How to instantiate an ActiveX control on a Windows Form using a STA from a MTA component?

I need to use an ActiveX control, "AxData", in a .NET (C#) adapter component.  The problem is that when the component creates an instance of the form that hosts AxData, an exception (crash) occurs that says that AxData could not be instantiated because the calling thread is not STA.  

The adapter component derives from an abstract class, which is called from a C# app, whose default is ApartmentState.MTA.   The code snippet shows how the component instantiates the form.  How can I run the form in a thread with ApartmentState.STA so that I can use AxData as shown?

(If there were a way to use the Ax control without a [hidden] Windows Form, I'd actually prefer that solution.  Is there?)

/* The snippet isn't complete for simplicity, but the idea is to be running the _client form in a STA */
namespace TheNamespace
{
	public class MyAdapter: AbstractClass
	{
		private static frmDataClient _client;
		
		public override void Init()
		{
			_client = new frmDataClient();
		}
		
		public override DataBunches GetData(string dataSymbol)
		{
			_client.DataRequest(dataSymbol);
			:
			:
			return...
		}		
	}
				
	/* form hosting axData */
	public partial class frmDataClient : Form
	{
		private bool _dataConnected = false;
		
		
		public frmDataClient()
		{
			InitializeComponent();
		}
		
		internal void ConnectHistoryServer()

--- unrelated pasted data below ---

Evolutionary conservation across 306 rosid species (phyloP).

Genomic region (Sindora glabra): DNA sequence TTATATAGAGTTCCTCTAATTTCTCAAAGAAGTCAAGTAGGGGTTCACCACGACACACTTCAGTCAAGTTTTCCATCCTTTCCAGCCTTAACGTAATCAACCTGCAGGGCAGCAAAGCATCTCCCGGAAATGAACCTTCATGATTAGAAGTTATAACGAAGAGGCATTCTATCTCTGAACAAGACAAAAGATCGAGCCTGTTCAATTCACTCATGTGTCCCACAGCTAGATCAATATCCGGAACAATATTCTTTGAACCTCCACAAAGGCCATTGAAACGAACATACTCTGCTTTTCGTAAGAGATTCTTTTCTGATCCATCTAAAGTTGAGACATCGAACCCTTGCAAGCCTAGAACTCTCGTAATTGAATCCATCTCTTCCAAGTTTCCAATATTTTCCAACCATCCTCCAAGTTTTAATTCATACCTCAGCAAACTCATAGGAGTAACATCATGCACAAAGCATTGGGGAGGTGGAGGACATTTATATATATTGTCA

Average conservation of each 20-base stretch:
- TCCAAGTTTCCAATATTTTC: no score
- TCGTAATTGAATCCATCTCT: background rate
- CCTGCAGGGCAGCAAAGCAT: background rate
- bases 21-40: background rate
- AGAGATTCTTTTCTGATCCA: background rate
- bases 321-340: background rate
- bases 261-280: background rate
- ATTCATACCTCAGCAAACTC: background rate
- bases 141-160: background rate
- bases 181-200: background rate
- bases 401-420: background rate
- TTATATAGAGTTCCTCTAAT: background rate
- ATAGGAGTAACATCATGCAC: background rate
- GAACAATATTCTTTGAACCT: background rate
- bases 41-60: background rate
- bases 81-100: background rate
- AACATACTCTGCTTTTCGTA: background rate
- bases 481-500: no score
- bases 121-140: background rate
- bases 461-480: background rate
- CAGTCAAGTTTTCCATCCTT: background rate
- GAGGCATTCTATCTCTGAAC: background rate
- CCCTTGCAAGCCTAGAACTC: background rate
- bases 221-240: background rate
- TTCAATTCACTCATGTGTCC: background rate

{
			axData.MakeConnection("user", "pass");
		}
		
		void axData_Connected(object sender, AxData._IDataEvents_ConnectedEvent e)
		{
			_dataConnected = true;   
		}
		
		internal void DataRequest(string symbol)
		{
			if (!_dataConnected) 
				ConnectHistoryServer();
			
			if (_dataConnected)
				axData.RequestData(symbol);
		}
		
		void axData_UpdateData(object sender, AxData._IDataEvents_UpdateDataEvent e)
		{
			// data returned in response to axData.RequestData
		}
	}
}

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Strebor5Asked:
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Bob LearnedCommented:
1) I have no idea what ActiveX component you are using, but most Active controls require a site, like a Form, so you usually are not allowed to just create an instance without a form.

2) I believe that you need to execute the form in a single apartment thread, but that may cause you problems with the Windows Form, which usually runs in a multi-thread.